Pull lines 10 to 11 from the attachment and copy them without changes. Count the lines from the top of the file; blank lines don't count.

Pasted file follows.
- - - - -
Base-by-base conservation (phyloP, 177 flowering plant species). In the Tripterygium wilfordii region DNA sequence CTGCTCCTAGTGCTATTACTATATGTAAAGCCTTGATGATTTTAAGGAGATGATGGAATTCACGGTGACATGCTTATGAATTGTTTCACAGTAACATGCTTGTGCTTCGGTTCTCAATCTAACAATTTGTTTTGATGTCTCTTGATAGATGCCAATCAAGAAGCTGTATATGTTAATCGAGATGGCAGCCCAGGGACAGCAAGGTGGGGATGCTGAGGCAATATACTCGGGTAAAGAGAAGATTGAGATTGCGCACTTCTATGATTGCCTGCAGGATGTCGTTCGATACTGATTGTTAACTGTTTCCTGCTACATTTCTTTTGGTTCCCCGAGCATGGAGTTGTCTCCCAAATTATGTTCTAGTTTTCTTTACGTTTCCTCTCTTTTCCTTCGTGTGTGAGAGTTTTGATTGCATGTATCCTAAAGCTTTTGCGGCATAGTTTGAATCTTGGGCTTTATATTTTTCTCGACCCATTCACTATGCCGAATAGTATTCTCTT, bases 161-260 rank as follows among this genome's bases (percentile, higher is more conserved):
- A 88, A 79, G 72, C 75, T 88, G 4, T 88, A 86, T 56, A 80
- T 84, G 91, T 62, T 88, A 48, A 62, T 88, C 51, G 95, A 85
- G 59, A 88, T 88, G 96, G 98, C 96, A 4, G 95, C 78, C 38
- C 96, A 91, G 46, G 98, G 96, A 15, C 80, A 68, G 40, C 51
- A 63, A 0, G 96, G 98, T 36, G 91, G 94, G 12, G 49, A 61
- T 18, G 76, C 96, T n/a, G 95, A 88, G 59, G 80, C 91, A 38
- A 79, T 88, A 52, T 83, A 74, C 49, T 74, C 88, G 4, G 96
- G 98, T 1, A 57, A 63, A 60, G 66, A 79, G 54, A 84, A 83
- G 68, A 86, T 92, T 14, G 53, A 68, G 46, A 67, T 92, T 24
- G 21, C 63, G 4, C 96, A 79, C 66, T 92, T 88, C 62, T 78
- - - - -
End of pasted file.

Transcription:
- G 68, A 86, T 92, T 14, G 53, A 68, G 46, A 67, T 92, T 24
- G 21, C 63, G 4, C 96, A 79, C 66, T 92, T 88, C 62, T 78